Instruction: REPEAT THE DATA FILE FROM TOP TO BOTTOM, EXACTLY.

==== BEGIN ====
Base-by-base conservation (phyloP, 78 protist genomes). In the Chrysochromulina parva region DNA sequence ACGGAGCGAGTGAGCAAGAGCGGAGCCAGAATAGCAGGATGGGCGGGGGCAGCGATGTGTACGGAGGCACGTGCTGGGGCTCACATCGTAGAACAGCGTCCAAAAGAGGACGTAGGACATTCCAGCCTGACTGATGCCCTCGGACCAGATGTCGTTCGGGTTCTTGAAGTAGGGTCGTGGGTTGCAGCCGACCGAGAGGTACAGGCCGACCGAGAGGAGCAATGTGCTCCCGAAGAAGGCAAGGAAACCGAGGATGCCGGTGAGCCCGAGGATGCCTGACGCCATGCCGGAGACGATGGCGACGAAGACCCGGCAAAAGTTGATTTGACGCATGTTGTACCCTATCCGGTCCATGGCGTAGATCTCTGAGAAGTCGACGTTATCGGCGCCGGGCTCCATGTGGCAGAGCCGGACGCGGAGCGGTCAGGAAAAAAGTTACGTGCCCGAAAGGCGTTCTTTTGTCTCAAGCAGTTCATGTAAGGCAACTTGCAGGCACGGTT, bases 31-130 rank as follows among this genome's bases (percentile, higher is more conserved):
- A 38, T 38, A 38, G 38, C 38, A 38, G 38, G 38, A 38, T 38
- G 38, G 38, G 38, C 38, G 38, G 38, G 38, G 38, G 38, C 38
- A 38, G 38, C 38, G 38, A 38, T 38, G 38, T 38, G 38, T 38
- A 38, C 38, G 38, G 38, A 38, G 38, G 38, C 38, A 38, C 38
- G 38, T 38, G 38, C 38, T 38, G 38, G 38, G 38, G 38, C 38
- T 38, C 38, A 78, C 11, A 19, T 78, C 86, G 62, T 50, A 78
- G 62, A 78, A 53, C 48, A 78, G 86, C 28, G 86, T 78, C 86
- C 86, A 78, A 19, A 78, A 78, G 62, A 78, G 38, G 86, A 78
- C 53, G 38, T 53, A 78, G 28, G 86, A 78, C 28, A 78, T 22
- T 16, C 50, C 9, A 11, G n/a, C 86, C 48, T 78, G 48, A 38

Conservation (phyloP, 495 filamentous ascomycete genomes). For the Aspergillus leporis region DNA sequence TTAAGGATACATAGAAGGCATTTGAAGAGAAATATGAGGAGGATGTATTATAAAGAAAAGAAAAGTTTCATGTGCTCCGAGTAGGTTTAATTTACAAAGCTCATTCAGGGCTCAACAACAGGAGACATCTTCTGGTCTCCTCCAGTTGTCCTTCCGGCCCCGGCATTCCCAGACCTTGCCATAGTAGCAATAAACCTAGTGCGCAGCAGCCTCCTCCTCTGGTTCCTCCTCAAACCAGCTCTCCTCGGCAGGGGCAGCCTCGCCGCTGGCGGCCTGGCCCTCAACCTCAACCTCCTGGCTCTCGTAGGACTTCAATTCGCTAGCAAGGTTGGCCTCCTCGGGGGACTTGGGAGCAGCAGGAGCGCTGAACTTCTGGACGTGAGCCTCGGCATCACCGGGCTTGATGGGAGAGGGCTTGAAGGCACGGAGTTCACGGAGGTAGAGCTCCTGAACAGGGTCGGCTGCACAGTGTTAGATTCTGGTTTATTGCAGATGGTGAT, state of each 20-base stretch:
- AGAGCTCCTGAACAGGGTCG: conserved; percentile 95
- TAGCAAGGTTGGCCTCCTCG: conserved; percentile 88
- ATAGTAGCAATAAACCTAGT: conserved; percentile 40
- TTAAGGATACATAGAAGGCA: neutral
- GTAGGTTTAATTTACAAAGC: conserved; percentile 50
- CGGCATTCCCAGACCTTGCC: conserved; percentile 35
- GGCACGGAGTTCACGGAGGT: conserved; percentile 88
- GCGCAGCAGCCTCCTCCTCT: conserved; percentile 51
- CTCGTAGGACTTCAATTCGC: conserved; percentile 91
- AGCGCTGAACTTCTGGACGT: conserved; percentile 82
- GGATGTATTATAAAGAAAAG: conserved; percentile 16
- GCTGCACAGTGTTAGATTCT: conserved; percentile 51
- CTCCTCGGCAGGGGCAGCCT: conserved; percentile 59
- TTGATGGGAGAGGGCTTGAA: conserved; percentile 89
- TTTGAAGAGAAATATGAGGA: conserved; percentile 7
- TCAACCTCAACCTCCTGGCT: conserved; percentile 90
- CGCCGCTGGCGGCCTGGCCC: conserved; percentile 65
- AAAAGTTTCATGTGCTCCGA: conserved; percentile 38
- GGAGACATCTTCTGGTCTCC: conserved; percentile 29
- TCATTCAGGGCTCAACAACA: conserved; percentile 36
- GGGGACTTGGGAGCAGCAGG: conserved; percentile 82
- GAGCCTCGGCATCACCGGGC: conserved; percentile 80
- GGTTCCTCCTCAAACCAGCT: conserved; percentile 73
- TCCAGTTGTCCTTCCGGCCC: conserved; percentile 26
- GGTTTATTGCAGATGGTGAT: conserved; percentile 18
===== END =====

Base-by-base conservation (phyloP, 78 protist genomes). In the Chrysochromulina parva region DNA sequence ACGGAGCGAGTGAGCAAGAGCGGAGCCAGAATAGCAGGATGGGCGGGGGCAGCGATGTGTACGGAGGCACGTGCTGGGGCTCACATCGTAGAACAGCGTCCAAAAGAGGACGTAGGACATTCCAGCCTGACTGATGCCCTCGGACCAGATGTCGTTCGGGTTCTTGAAGTAGGGTCGTGGGTTGCAGCCGACCGAGAGGTACAGGCCGACCGAGAGGAGCAATGTGCTCCCGAAGAAGGCAAGGAAACCGAGGATGCCGGTGAGCCCGAGGATGCCTGACGCCATGCCGGAGACGATGGCGACGAAGACCCGGCAAAAGTTGATTTGACGCATGTTGTACCCTATCCGGTCCATGGCGTAGATCTCTGAGAAGTCGACGTTATCGGCGCCGGGCTCCATGTGGCAGAGCCGGACGCGGAGCGGTCAGGAAAAAAGTTACGTGCCCGAAAGGCGTTCTTTTGTCTCAAGCAGTTCATGTAAGGCAACTTGCAGGCACGGTT, bases 31-130 rank as follows among this genome's bases (percentile, higher is more conserved):
- A 38, T 38, A 38, G 38, C 38, A 38, G 38, G 38, A 38, T 38
- G 38, G 38, G 38, C 38, G 38, G 38, G 38, G 38, G 38, C 38
- A 38, G 38, C 38, G 38, A 38, T 38, G 38, T 38, G 38, T 38
- A 38, C 38, G 38, G 38, A 38, G 38, G 38, C 38, A 38, C 38
- G 38, T 38, G 38, C 38, T 38, G 38, G 38, G 38, G 38, C 38
- T 38, C 38, A 78, C 11, A 19, T 78, C 86, G 62, T 50, A 78
- G 62, A 78, A 53, C 48, A 78, G 86, C 28, G 86, T 78, C 86
- C 86, A 78, A 19, A 78, A 78, G 62, A 78, G 38, G 86, A 78
- C 53, G 38, T 53, A 78, G 28, G 86, A 78, C 28, A 78, T 22
- T 16, C 50, C 9, A 11, G n/a, C 86, C 48, T 78, G 48, A 38

Conservation (phyloP, 495 filamentous ascomycete genomes). For the Aspergillus leporis region DNA sequence TTAAGGATACATAGAAGGCATTTGAAGAGAAATATGAGGAGGATGTATTATAAAGAAAAGAAAAGTTTCATGTGCTCCGAGTAGGTTTAATTTACAAAGCTCATTCAGGGCTCAACAACAGGAGACATCTTCTGGTCTCCTCCAGTTGTCCTTCCGGCCCCGGCATTCCCAGACCTTGCCATAGTAGCAATAAACCTAGTGCGCAGCAGCCTCCTCCTCTGGTTCCTCCTCAAACCAGCTCTCCTCGGCAGGGGCAGCCTCGCCGCTGGCGGCCTGGCCCTCAACCTCAACCTCCTGGCTCTCGTAGGACTTCAATTCGCTAGCAAGGTTGGCCTCCTCGGGGGACTTGGGAGCAGCAGGAGCGCTGAACTTCTGGACGTGAGCCTCGGCATCACCGGGCTTGATGGGAGAGGGCTTGAAGGCACGGAGTTCACGGAGGTAGAGCTCCTGAACAGGGTCGGCTGCACAGTGTTAGATTCTGGTTTATTGCAGATGGTGAT, state of each 20-base stretch:
- AGAGCTCCTGAACAGGGTCG: conserved; percentile 95
- TAGCAAGGTTGGCCTCCTCG: conserved; percentile 88
- ATAGTAGCAATAAACCTAGT: conserved; percentile 40
- TTAAGGATACATAGAAGGCA: neutral
- GTAGGTTTAATTTACAAAGC: conserved; percentile 50
- CGGCATTCCCAGACCTTGCC: conserved; percentile 35
- GGCACGGAGTTCACGGAGGT: conserved; percentile 88
- GCGCAGCAGCCTCCTCCTCT: conserved; percentile 51
- CTCGTAGGACTTCAATTCGC: conserved; percentile 91
- AGCGCTGAACTTCTGGACGT: conserved; percentile 82
- GGATGTATTATAAAGAAAAG: conserved; percentile 16
- GCTGCACAGTGTTAGATTCT: conserved; percentile 51
- CTCCTCGGCAGGGGCAGCCT: conserved; percentile 59
- TTGATGGGAGAGGGCTTGAA: conserved; percentile 89
- TTTGAAGAGAAATATGAGGA: conserved; percentile 7
- TCAACCTCAACCTCCTGGCT: conserved; percentile 90
- CGCCGCTGGCGGCCTGGCCC: conserved; percentile 65
- AAAAGTTTCATGTGCTCCGA: conserved; percentile 38
- GGAGACATCTTCTGGTCTCC: conserved; percentile 29
- TCATTCAGGGCTCAACAACA: conserved; percentile 36
- GGGGACTTGGGAGCAGCAGG: conserved; percentile 82
- GAGCCTCGGCATCACCGGGC: conserved; percentile 80
- GGTTCCTCCTCAAACCAGCT: conserved; percentile 73
- TCCAGTTGTCCTTCCGGCCC: conserved; percentile 26
- GGTTTATTGCAGATGGTGAT: conserved; percentile 18